The surgery that was performed at Sherman Hospital was a laproscopic hysterectomy, which, as you can imagine, is a complicated procedure. The procedure was even more unique in that it was done with the da Vinci Surgical Robot, a truly incredible piece of technology. Some of the benefits of this type of procedure are the incredibly small incisions, less blood loss, and a speedier recovery time. The surgery was led by Raja Chatterji, MD, and Humberto Lamoutte, MD, both OB/GYNs and surgeons on the medical staff at Sherman Hospital, both highly trained on the da Vinci Surgical Robot.
GS: What were the benefits of doing the surgery? What were the risks?
MB: The first surgery to be Tweeted was done by Henry Ford Hospital in Michigan. Having them come before us helped Sherman understand what was involved. We were the second hospital to do this, the first in Illinois and the first ever to simulcast on Twitter and Facebook. Since then there have been several other hospitals that have Tweeted surgeries and all have been great successes.
Our main concern was getting approval from the patient. Luckily we were able to find several patients who were excited about participating. The doctors narrowed it down to one patient based on logistics, surgical complexity, and timing. Since the doctors felt comfortable that the patient would be an appropriate choice for this surgery, the second concern for us was centered around technology. We brought in our own equipment, which included two MacBook Pros, two iPhones, a HD video camera, mini-DV camera, and a digital SLR camera. In addition to tweeting details on the progress of the operation and answering questions from our community and around the world, we were able to take near-realtime photos and upload high-def video to YouTube within about three minutes.
The response to the surgery was overwhelmingly positive. We had people watching from all over the world and then coverage followed from every major media outlet in Chicago, as well as newspapers, magazines, and trade journals from across the country.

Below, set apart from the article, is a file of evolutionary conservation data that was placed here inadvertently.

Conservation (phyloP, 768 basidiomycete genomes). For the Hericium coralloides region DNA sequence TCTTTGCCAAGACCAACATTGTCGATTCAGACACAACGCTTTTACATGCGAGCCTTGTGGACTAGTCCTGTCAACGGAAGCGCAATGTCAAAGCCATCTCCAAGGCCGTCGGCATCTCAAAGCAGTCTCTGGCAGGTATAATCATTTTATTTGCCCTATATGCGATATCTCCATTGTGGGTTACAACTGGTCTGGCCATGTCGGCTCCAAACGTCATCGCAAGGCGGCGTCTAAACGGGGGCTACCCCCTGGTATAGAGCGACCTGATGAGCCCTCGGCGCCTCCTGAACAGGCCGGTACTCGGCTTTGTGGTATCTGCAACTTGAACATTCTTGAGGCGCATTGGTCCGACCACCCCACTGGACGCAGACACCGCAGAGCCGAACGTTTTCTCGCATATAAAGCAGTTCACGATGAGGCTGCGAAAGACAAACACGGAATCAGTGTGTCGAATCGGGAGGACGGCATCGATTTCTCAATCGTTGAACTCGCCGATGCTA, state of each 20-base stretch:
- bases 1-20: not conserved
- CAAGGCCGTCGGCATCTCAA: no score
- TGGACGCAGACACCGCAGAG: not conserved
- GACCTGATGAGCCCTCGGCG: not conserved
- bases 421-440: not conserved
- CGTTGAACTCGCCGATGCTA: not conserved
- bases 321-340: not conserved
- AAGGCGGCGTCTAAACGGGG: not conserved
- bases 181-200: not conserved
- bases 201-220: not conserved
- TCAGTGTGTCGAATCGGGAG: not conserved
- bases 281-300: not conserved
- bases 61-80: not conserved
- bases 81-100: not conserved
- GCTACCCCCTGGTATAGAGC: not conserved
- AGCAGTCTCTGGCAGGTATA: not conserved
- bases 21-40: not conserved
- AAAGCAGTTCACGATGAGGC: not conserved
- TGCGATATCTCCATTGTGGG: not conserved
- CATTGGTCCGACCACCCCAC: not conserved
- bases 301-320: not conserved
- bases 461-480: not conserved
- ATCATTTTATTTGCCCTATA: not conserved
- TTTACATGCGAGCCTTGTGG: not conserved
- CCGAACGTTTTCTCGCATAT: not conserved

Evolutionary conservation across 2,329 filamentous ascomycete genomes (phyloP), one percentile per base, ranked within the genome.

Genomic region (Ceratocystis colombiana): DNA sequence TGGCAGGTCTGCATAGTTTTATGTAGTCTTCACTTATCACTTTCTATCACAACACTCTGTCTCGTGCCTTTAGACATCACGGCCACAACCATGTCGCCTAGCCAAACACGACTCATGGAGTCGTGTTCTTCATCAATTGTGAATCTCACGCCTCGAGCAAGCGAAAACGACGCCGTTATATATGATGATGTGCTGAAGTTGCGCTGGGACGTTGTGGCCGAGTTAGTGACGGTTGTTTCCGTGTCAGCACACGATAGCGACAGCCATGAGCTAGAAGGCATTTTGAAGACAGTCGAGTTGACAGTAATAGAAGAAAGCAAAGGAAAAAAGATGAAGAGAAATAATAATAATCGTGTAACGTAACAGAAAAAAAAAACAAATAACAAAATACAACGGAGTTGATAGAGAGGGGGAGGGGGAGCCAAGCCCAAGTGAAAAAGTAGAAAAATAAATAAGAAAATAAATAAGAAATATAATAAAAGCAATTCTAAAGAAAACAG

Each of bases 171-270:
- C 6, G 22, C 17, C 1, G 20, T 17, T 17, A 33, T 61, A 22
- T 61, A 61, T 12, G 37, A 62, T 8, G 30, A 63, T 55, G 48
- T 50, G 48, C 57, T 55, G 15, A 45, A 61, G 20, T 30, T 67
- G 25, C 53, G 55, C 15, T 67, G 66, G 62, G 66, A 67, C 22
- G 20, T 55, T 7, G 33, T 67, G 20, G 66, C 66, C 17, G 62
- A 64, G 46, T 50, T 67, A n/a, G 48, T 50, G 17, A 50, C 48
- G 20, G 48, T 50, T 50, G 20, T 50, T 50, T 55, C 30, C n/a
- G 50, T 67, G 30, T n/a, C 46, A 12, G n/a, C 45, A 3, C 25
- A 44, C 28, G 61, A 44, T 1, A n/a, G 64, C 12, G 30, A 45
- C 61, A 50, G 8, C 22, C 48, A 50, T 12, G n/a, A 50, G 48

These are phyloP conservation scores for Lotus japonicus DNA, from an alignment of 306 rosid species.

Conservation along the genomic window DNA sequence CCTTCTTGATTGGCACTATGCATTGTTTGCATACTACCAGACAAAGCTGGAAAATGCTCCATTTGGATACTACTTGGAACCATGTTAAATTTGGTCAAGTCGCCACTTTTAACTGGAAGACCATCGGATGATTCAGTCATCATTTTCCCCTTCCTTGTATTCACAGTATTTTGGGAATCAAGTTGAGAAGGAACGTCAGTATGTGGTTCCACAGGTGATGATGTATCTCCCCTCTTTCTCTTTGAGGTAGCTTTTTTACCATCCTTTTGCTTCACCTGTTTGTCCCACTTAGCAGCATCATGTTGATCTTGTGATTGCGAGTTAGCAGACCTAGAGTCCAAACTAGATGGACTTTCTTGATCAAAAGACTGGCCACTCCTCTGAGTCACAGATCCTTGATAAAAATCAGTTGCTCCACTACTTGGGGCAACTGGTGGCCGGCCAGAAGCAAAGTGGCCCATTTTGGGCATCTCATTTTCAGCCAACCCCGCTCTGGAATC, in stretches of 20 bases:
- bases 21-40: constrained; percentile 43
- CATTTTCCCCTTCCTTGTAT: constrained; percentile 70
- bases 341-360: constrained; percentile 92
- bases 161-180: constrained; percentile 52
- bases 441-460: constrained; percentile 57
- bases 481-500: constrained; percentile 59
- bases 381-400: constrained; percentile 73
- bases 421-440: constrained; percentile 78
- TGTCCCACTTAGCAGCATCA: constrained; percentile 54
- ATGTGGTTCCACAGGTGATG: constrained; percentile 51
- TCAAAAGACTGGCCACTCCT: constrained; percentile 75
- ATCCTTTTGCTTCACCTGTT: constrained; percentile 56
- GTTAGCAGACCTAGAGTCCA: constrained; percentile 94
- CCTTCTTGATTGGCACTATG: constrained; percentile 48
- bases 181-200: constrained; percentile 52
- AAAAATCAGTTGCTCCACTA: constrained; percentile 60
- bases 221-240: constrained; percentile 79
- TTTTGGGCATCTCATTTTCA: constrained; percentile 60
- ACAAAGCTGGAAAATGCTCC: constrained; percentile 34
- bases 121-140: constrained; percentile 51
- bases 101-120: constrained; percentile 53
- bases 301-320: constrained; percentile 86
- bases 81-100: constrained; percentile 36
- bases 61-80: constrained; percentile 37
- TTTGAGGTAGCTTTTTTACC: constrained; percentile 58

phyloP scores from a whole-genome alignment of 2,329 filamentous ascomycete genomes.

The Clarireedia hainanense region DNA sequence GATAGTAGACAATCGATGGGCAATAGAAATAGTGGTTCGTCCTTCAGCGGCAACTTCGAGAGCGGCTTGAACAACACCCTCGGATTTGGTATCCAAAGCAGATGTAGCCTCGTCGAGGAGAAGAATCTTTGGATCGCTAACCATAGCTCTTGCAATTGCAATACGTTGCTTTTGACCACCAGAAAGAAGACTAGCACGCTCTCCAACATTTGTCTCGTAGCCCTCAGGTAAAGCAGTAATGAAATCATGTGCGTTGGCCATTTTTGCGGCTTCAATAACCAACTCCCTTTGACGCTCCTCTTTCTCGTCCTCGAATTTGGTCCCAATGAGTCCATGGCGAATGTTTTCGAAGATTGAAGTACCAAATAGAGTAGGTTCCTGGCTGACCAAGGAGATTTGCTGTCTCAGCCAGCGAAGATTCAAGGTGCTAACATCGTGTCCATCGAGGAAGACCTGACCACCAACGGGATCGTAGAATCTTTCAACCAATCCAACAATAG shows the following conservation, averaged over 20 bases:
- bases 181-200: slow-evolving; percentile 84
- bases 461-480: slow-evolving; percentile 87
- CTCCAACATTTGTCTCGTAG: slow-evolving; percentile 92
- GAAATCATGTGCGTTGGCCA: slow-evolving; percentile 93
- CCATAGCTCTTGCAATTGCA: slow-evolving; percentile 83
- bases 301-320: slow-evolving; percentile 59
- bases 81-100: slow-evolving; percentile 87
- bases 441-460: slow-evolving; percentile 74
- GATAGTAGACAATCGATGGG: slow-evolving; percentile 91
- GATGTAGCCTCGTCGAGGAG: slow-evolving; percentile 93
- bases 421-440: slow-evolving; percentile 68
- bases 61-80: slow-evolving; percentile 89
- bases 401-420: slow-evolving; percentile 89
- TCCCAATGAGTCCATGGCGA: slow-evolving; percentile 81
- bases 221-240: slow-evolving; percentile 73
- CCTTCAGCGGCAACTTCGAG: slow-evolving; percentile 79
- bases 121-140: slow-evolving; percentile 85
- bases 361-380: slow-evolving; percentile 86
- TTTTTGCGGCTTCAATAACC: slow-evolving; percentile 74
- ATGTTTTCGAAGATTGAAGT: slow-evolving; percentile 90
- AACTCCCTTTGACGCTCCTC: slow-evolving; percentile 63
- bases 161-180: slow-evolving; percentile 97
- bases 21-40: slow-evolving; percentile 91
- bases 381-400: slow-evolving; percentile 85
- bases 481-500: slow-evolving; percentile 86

As with anything new, there are risks involved, and the Internet has made it easier than ever for comments to be shared. Some people were confused about the surgery and were concerned that the doctors were putting down their scalpels to Tweet. Others thought it may be a violation of privacy for the patient, not realizing that, of course, we had permission. The patient’s family was very excited and watched the surgery on a BlackBerry from the waiting room, which they felt was a huge comfort. Part of our job is to also help with reputation management and education.
GS: If you could tell hospital leaders one thing about using social media (especially if they are hesitant or skeptical about it), what would it be?
MB: Social media isn’t going to go away, and ignoring it isn’t really a viable option. The best way to manage your reputation online is to participate. Ignoring it is a short-lived strategy. Hospitals and healthcare facilities need to become involved and present helpful, safe, and accurate information.
The online poll should have explained the process involved with the tweeted surgery before they let people vote on whether it was/is a good idea. Because they didn’t do this, their results are a bit skewed. If people had understood the procedure and what was involved, they might have seen the benefits instead of the negatives and voted differently.